METHODS: The antinociceptive potential of orally administered PECN (100, 250, 500 mg/kg) was studied using the abdominal constriction-, hot plate- and formalin-induced paw licking-test in mice (n = 6). The effect of PECN on locomotor activity was also evaluated using the rota rod assay. The role of opioid receptors was determined by pre-challenging 500 mg/kg PECN (p.o.) with antagonist of opioid receptor subtypes, namely β-funaltrexamine (β-FNA; 10 mg/kg; a μ-opioid antagonist), naltrindole (NALT; 1 mg/kg; a δ-opioid antagonist) or nor-binaltorphimine (nor-BNI; 1 mg/kg; a κ-opioid antagonist) followed by subjection to the abdominal constriction test. In addition, the role of L-arg/NO/cGMP pathway was determined by prechallenging 500 mg/kg PECN (p.o.) with L-arg (20 mg/kg; a NO precursor), 1H-[1, 2, 4] oxadiazolo [4,3-a]quinoxalin-1-one (ODQ; 2 mg/kg; a specific soluble guanylyl cyclase inhibitor), or the combinations thereof (L-arg + ODQ) for 5 mins before subjection to the abdominal constriction test. PECN was also subjected to phytoconstituents analyses.
RESULTS: PECN significantly (p 0.05) affect the locomotor activity of treated mice. The antinociceptive activity of PECN was significantly (p 0.05) affected by ODQ. HPLC analysis revealed the presence of at least cinnamic acid in PECN.
CONCLUSION: PECN exerted antinocicpetive activity at peripheral and central levels possibly via the activation of non-selective opioid receptors and modulation of the NO-mediated/cGMP-independent pathway partly via the synergistic action of phenolic compounds.
METHODS: Sodium nitrite (50mg/L) was given to angiotensin II-infused hypertensive C57BL/6J (eight to ten weeks old) mice for two weeks in the drinking water. Arterial systolic blood pressure was measured using the tail-cuff method. Vascular responsiveness of isolated aortae and renal arteries was studied in wire myographs. The level of nitrite in the plasma and the cyclic guanosine monophosphate (cGMP) content in the arterial wall were determined using commercially available kits. The production of reactive oxygen species (ROS) and the presence of proteins (nitrotyrosine, NOx-2 and NOx-4) involved in ROS generation were evaluated with dihydroethidium (DHE) fluorescence and by Western blotting, respectively.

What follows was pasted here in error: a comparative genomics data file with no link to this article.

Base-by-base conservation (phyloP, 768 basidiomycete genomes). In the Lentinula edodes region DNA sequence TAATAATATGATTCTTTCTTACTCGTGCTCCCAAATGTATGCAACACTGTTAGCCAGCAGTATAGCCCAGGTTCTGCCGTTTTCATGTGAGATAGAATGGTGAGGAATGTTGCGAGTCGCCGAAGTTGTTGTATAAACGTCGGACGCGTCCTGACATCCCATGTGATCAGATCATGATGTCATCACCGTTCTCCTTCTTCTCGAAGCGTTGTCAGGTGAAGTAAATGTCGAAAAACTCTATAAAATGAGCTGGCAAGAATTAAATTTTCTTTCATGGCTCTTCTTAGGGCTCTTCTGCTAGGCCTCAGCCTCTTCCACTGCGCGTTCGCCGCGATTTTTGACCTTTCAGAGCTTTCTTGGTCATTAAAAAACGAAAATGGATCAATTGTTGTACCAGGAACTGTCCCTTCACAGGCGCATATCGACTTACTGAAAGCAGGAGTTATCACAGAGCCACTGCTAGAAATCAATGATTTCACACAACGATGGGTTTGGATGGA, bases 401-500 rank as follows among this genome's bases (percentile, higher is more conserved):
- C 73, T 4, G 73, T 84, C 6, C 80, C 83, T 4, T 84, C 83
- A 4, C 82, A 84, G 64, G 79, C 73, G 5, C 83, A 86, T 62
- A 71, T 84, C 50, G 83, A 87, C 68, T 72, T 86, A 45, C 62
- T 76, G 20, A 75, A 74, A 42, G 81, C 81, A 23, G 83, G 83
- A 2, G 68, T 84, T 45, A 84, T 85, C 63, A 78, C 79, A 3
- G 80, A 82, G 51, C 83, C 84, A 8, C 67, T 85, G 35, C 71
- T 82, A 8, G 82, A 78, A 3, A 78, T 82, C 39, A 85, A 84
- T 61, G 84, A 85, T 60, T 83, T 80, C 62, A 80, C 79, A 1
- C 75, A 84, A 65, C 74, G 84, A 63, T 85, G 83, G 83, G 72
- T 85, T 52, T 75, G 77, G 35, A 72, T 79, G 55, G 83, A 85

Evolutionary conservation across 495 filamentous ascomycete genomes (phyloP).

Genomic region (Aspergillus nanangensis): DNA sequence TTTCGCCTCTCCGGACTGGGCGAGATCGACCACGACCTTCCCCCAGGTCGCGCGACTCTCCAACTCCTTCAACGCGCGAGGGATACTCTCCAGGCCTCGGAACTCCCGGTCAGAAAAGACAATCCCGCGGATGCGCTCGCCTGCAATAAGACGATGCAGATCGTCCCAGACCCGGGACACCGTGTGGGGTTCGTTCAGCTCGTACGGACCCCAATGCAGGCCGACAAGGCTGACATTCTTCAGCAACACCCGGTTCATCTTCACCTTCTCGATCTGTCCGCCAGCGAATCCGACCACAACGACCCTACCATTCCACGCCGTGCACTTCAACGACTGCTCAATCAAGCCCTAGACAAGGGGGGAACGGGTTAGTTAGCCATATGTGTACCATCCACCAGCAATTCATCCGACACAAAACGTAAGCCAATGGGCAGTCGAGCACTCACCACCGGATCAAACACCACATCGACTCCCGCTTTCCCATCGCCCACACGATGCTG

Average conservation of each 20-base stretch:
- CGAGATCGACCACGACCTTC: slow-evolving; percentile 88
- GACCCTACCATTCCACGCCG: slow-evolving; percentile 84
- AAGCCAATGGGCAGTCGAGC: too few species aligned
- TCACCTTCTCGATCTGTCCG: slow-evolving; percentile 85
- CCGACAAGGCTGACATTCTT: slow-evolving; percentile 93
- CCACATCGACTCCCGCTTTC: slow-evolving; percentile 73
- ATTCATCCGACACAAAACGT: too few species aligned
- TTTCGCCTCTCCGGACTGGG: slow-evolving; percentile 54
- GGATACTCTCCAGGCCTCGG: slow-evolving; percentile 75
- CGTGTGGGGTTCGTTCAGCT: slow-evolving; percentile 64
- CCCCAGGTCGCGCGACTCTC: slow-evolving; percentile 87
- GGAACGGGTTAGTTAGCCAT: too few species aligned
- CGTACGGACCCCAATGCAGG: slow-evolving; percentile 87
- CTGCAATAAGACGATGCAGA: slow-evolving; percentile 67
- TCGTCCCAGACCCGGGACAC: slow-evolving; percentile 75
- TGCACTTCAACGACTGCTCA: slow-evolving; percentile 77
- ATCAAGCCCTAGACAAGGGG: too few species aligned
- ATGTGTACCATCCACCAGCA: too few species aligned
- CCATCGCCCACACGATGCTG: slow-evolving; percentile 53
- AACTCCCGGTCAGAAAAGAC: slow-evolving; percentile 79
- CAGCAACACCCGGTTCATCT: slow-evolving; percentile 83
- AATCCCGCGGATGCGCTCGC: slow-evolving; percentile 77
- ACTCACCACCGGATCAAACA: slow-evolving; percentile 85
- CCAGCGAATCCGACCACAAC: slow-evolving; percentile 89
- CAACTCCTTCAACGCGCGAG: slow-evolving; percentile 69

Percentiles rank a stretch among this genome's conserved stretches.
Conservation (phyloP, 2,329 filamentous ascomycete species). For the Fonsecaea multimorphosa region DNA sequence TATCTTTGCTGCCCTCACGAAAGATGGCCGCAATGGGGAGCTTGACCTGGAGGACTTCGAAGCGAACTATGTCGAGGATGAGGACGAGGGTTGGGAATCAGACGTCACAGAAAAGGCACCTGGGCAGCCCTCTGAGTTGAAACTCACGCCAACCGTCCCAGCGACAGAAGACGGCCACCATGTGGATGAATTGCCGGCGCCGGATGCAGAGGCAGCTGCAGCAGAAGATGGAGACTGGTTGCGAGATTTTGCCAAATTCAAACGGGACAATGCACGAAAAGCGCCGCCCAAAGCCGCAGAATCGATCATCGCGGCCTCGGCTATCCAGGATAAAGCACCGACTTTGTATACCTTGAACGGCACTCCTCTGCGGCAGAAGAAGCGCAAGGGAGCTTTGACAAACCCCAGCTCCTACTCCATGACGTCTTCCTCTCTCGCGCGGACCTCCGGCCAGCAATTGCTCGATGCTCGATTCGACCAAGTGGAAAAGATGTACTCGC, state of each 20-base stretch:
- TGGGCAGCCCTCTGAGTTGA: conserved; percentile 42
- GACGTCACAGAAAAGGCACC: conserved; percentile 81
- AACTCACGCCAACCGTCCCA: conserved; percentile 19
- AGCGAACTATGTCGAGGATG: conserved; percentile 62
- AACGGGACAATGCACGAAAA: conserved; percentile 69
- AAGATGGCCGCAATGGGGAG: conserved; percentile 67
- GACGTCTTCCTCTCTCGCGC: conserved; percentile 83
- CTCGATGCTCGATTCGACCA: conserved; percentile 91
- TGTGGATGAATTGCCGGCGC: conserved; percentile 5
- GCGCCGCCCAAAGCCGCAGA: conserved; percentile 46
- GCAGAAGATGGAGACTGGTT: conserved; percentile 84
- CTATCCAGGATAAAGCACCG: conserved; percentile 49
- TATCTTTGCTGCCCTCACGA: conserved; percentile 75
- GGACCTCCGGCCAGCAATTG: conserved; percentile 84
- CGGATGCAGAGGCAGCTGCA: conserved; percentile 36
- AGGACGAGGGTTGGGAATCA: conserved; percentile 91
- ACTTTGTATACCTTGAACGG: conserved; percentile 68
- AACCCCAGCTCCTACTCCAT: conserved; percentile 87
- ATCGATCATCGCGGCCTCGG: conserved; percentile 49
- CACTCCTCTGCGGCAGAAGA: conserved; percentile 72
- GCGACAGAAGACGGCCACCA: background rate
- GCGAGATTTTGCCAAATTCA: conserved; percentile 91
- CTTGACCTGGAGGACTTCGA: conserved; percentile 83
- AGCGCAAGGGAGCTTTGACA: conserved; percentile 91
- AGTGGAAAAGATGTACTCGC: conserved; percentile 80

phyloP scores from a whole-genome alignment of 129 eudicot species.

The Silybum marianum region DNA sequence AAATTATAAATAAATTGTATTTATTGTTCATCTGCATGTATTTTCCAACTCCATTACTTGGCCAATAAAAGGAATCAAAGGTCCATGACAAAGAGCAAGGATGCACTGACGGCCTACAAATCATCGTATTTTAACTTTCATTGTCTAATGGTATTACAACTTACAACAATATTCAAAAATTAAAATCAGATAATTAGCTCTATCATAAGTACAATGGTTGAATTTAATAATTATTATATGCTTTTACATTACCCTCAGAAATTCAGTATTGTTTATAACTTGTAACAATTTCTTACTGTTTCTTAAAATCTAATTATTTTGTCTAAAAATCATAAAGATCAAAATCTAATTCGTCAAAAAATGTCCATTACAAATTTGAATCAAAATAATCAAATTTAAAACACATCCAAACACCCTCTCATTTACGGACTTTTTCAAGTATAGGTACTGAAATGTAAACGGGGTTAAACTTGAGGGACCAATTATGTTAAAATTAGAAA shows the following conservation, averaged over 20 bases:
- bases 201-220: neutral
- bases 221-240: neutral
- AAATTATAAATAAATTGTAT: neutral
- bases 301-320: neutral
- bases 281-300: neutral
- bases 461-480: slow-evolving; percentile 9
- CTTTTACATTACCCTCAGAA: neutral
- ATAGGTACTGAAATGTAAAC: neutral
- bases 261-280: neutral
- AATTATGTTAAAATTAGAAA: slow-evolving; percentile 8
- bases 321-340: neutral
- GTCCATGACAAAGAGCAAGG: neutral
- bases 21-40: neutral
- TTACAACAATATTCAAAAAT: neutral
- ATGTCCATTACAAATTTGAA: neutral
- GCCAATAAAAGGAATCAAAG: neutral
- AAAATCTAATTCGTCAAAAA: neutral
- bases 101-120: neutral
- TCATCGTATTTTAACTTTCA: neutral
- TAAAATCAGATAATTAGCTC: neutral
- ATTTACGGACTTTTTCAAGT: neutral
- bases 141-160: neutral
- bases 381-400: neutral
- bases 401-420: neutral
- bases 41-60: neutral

RESULTS: Chronic administration of sodium nitrite for two weeks to mice with angiotensin II-induced hypertension decreased systolic arterial blood pressure, reversed endothelial dysfunction, increased plasma nitrite level as well as vascular cGMP content. In addition, sodium nitrite treatment also decreased the elevated nitrotyrosine and NOx-4 protein level in angiotensin II-infused hypertensive mice.
CONCLUSIONS: The present study demonstrates that chronic treatment of hypertensive mice with sodium nitrite improves impaired endothelium function in conduit and resistance vessels in addition to its antihypertensive effect, partly through inhibition of ROS production.